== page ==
A decade after the global financial crisis, the dollar continues to maintain its status as the chief international currency. Possible alternatives such as the euro or renminbi lack the broad financial markets that the U.S. possesses, and in the case of China the financial openness that allows foreign investors to enter and exit at will. Any change in the dollar’s predominance, therefore, will likely occur in response to geopolitical factors.
Linda S. Goldberg and Robert Lerman of the Federal Reserve Bank of New York provide an update on the dollar’s various roles. The dollar remains the dominant reserve currency, with a 63% share of global foreign exchange reserves, and serves as the anchor currency for about 65% of those countries with fixed exchange rates. The dollar is also widely utilized for private international transactions. It is used for the invoicing of 40% of the imports of countries other than the U.S., and about half of all cross-border bank claims are denominated in dollars.
This wide use of the dollar gives the U.S. government the ability to fund an increasing debt burden at relatively low interest rates. Moreover, as pointed out by the New York Times, the Trump administration can enforce its sanctions on countries such as Iran and Venezuela because global banks cannot function without access to dollars. While European leaders resent this dependence, they have yet to evolve a financial system that could serve as a viable alternative.
The dollar’s continued predominance may also reflect other factors. Barry Eichengreen of UC-Berkeley and Arnaud J. Mehl and Livia Chitu of the European Central Bank have examined the effect of geopolitical factors—the “Mars hypothesis”—versus pecuniary factors—the “Mercury hypothesis”—in determining the currency composition of the international reserves of 19 countries during the period of 1890-1913. Official reserves during this time could be held in the form of British sterling, French francs, German marks, U.S. dollars and Dutch guilders.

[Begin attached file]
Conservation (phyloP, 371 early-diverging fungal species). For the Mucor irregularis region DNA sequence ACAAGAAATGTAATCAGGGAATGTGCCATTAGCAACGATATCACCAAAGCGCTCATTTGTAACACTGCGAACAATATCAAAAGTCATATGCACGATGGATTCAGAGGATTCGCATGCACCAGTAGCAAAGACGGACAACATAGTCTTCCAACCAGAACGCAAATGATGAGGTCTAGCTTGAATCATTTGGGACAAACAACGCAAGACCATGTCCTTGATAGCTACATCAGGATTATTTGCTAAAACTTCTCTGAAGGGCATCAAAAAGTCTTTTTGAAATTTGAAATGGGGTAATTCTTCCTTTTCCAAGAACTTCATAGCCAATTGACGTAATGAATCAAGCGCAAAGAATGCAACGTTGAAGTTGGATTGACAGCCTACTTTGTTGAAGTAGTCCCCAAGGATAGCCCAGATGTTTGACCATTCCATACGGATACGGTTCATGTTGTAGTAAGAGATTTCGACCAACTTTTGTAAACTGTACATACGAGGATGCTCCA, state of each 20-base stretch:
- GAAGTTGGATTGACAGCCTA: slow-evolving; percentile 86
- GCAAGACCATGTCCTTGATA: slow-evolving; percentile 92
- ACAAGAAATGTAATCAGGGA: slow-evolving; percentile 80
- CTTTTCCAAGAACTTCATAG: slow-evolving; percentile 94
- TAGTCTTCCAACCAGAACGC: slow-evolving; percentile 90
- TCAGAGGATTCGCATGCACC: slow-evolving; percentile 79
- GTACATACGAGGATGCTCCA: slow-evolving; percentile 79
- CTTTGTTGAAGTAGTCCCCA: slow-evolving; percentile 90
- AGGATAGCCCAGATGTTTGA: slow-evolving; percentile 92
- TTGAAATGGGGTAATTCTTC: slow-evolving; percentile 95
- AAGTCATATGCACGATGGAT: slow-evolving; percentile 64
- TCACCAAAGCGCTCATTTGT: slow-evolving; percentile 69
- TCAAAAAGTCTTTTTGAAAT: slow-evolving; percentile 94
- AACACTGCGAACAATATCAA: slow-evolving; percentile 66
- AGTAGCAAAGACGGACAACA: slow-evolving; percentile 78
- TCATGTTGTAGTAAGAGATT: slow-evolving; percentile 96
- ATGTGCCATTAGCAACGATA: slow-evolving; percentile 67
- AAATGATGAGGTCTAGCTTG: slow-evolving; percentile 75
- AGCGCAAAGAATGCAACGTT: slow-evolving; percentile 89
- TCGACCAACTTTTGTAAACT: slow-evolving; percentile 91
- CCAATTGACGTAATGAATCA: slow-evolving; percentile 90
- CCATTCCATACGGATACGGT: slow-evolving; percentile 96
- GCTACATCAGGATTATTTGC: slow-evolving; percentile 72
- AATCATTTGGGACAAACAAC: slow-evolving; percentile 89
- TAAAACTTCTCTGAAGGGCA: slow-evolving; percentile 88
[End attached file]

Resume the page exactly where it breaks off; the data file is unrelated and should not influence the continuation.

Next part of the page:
The authors find evidence that both sets of factors played roles. For example, a military alliance between a reserve issuing country and one that held reserves would boost the share of the currency of the reserve issuer by almost 30% if there was a military alliance between these nations. They conjecture that the reserve issuer may have used security guarantees to obtain financing from the security-dependent nation, or to serve the role of financial center when the allied country needed to borrow internationally.
Eichengreen, Mehl and Chitu then use their parameter estimates to measure by how much the dollar share of the international reserves of nations that currently have security arrangements with the U.S. would fall if such arrangements no longer existed. South Korea, for example, currently holds 84% of its foreign reserves in dollars; this share would fall to 54% in the absence of its security alliance with the U.S. Similarly, the dollar component of German foreign exchange reserves would decline from 98% to 68%.
In previous eras, such calculations might be seen as interesting only for providing counterfactuals. But the Trump administration seems intent on cutting back on America’s foreign military commitments. The U.S. and Korea, for example, have not negotiated a renewal of the Special Measures Agreement to finance the placement of U.S. troops in Korea. German Chancellor Angela Merkel has defended her country’s role in NATO in the face of criticism from President Trump that Germany must spend more on defense expenditures. The possibility of a pan-European army to serve as an alternative security guarantee is no longer seen as totally far-fetched.
The dollar may be safe from replacement on economic grounds. But the imminent shrinkage of the British financial sector due to the United Kingdom’s withdrawal from the European Union shows that political decisions follow their own logic, sometimes without regard for the economic consequences. If the dollar lose some of its dominance, it may be because of self-inflicted wounds.